Delivery of Quality Services

Delivery of Quality Services

Article May 31, 2005

Many people are familiar with the phrase, "Lead, follow or get out of the way." It is time for us to start making organizational decisions based upon that phrase, or we are going to fail. Those organizations that do things a year--or more--after others have done them might feel like they're constantly playing catch-up to the leaders, but that's better than nothing. Getting out of the way is for those who can't keep up. They're bound to fail and we can no longer support failure.

Today, our customers are more knowledgeable and demanding than ever; they know what they want and how they want it delivered. They're quick to criticize poor performance and will use the ballot box to show their displeasure. Meanwhile, public funding is getting tougher to obtain and many organizations have resorted to billing for services to supplement dwindling funds. It's only going to get harder, and it's our obligation to become the public service that is recognized for meeting the goals and expectations of those customers, the public.

How do we accomplish this formidable task? By focusing on our commitment to the delivery of quality services.

Defining Quality Service

Here are some definitions of quality:

  • Quality is the highest level of care that can be provided to customers within the scope of the organization.
  • Quality management is a process of continuous improvement through which everyone strives to create and support an environment in which people are committed to serving and meeting the needs of customers.
  • Quality is conformance to standards that meet or exceed customer expectations.
  • Quality is being the best individual you can be within a departmental structure.

Requiring Quality from Start to Finish

Implementing quality customer services takes more than just snapping your fingers. Delivering quality is a long-term, far-reaching and continual process affecting departmental practices in every area.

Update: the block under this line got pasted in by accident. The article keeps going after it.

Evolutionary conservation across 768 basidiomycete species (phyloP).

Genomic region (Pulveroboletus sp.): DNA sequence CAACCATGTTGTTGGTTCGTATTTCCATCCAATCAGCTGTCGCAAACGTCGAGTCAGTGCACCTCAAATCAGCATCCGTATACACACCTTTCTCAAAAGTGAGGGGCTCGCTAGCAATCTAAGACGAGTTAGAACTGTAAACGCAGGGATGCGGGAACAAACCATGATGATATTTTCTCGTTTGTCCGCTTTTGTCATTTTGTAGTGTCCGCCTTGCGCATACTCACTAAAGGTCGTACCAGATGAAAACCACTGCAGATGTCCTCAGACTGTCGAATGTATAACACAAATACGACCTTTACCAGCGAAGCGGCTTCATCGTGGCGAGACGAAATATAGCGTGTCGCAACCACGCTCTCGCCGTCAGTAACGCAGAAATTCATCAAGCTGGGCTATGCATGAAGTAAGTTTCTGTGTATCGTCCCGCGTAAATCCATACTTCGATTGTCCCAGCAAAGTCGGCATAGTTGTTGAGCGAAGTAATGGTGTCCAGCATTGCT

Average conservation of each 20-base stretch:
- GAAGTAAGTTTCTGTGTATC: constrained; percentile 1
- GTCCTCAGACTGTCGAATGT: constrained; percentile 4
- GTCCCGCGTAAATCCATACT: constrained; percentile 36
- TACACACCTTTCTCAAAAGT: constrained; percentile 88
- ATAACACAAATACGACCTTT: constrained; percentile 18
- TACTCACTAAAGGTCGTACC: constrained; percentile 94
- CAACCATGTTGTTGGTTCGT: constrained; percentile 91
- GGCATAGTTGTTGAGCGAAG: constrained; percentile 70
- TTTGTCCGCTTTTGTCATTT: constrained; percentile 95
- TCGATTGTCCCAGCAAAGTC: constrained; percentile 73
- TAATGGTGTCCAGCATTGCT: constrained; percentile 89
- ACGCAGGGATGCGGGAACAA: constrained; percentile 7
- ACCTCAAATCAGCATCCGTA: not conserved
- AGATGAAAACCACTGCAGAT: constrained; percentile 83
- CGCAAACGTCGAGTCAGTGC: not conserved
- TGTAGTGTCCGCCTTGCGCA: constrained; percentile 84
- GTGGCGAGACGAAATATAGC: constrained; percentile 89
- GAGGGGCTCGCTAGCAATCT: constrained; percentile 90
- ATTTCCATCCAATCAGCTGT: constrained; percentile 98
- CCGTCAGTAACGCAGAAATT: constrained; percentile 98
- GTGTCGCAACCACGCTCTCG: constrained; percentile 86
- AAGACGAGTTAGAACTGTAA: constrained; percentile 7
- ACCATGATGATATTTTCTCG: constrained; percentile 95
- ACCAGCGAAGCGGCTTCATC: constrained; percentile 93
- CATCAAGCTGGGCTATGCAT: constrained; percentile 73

• Hiring standards. Hire only people who fully understand that yours is an organization dedicated to the highest standards in delivering quality services to customers.
  • Employee orientation. Educate every employee as to your standards and how you measure success. Each individual must understand he is accountable for meeting every standard of quality.
  • Job requirements. Establish quality as a requirement of the job. To keep their positions, employees must understand, stand by and--most important--practice at the highest level of quality service.
  • Evaluation process. Employee evaluations must include a component identifying individual success in following the organization's standards of quality.
  • Rewards. Reward employees when they accomplish customer service goals.

Quality Control Myths

"Practice Makes Perfect"

Many of us believe that practice makes perfect. This is not necessarily true. What is the goal when you drill and practice in your department? Is it to improve the quality of how you do business, or are you drilling old ways in, practicing ways of doing things that may not be the best? Practicing a procedure the wrong way will not lead to perfection. Can you show--with documentation of proof--that loading a hose bed a certain way or laying out a cabinet in the squad a certain way leads to improved performance and higher quality? If not, you need to rethink it.